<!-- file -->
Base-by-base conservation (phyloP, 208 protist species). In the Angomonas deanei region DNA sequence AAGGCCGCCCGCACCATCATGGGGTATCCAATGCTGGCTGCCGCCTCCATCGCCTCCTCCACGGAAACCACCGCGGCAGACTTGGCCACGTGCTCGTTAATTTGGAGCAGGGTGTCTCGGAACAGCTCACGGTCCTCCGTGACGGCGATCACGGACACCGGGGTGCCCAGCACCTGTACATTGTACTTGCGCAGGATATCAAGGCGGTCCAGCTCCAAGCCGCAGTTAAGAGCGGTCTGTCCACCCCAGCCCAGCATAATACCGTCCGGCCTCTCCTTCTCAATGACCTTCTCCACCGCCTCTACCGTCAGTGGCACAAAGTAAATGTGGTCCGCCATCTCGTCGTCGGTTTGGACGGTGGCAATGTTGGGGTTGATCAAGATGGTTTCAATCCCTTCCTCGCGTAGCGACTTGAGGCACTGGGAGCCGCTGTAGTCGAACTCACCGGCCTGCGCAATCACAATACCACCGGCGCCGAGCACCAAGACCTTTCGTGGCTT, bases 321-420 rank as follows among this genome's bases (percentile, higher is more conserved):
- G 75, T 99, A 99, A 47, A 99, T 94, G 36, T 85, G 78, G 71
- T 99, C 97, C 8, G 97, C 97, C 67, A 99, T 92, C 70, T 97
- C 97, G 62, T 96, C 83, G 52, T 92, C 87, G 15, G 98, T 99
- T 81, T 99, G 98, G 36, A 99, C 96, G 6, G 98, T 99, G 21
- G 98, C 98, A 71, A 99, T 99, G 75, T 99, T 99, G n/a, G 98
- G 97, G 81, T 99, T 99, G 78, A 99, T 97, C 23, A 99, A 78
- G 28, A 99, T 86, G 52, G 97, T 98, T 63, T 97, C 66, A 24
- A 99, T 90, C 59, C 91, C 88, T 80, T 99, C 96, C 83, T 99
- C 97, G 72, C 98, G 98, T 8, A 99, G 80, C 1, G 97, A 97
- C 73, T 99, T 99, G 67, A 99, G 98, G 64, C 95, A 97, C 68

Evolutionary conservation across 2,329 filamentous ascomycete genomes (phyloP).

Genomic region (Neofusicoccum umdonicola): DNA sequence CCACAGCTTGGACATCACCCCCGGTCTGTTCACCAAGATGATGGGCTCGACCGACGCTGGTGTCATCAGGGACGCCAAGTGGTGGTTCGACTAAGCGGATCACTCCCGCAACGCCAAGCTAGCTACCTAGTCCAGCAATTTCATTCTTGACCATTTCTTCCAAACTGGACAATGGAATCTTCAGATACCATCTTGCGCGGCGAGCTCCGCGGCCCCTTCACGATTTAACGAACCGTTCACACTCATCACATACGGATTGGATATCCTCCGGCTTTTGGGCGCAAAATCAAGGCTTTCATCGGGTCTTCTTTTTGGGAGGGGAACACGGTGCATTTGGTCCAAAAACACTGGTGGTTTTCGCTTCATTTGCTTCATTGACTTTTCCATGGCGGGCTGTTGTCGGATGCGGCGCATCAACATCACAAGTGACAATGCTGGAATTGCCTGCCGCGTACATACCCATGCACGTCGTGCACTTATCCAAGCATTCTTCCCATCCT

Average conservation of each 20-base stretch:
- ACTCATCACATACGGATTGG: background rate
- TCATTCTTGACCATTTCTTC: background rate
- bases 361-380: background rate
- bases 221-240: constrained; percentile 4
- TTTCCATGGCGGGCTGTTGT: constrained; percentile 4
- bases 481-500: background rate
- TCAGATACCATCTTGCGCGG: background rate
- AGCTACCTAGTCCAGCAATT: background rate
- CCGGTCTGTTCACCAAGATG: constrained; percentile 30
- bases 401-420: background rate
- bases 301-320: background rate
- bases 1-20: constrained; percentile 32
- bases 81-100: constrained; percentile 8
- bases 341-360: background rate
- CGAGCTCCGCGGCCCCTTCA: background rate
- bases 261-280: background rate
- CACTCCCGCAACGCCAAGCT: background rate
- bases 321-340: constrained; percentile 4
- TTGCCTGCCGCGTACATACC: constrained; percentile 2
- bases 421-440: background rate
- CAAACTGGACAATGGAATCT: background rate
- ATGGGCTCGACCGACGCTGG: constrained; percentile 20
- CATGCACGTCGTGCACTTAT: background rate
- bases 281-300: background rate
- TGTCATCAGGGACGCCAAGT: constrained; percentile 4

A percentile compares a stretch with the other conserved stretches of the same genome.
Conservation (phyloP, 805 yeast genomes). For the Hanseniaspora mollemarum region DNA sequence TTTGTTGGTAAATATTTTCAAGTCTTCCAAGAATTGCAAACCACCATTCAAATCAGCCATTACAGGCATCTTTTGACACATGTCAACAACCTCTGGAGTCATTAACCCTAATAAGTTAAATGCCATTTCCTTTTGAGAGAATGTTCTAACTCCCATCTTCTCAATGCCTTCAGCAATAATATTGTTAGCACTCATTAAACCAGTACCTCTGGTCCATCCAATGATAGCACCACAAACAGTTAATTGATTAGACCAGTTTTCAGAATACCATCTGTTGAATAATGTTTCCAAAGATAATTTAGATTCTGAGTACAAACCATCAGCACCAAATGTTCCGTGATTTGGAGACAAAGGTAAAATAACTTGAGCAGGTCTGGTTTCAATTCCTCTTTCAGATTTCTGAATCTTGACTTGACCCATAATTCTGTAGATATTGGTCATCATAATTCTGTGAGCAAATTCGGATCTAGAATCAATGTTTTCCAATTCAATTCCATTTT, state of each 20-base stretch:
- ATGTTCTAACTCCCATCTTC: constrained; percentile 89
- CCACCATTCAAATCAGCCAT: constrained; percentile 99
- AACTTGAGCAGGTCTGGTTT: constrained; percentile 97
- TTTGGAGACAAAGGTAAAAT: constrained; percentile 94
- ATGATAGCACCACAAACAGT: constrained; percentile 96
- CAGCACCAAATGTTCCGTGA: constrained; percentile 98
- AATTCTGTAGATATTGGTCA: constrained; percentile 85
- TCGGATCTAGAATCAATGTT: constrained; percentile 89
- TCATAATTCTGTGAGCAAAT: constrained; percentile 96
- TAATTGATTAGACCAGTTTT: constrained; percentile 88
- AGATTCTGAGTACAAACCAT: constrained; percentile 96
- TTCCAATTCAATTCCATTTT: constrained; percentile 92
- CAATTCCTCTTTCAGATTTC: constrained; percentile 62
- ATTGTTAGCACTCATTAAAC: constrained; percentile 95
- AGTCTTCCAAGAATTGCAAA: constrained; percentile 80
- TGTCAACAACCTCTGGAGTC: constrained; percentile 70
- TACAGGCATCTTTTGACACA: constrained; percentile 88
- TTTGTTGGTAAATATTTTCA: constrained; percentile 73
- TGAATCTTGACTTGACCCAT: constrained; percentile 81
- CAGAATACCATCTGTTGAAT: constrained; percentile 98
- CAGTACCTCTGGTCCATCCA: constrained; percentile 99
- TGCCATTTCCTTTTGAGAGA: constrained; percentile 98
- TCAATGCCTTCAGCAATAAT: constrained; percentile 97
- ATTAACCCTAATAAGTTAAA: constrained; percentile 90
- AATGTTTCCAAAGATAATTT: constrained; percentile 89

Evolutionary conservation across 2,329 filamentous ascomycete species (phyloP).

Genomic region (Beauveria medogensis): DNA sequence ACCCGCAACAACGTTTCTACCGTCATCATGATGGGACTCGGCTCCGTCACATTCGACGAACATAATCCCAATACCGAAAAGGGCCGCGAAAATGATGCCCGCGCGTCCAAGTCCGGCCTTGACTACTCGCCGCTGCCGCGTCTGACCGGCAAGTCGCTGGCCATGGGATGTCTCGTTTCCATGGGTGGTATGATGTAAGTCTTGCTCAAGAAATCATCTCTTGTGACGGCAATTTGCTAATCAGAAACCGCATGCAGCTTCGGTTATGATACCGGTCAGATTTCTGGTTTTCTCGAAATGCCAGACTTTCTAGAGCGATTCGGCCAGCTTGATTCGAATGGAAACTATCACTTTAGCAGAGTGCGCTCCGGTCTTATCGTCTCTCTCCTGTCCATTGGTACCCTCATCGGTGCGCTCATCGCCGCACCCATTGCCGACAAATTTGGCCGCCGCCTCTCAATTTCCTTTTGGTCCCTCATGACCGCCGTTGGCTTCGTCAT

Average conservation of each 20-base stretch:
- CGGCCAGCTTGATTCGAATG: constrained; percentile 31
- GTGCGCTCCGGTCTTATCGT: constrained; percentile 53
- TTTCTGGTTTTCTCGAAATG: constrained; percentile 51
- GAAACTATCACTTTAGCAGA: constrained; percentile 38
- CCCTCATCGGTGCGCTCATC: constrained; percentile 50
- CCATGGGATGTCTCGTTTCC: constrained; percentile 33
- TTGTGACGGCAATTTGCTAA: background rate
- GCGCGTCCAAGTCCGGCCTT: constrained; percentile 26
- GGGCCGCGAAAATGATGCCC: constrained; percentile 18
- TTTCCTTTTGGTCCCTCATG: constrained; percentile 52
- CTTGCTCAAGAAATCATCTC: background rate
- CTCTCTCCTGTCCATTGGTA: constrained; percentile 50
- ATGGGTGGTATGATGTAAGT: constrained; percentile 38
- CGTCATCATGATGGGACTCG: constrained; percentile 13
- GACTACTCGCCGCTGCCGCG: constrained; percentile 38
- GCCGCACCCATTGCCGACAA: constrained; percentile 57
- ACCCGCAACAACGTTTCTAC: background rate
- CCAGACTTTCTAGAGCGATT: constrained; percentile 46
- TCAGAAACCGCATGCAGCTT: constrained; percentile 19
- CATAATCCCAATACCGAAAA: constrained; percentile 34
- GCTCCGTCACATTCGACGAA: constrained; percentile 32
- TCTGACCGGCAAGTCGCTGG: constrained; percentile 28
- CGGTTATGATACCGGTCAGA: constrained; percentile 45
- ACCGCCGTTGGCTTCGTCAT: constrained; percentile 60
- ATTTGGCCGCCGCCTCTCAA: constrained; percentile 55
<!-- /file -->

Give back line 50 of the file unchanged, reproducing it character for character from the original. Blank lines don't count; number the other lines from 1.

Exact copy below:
- TCATAATTCTGTGAGCAAAT: constrained; percentile 96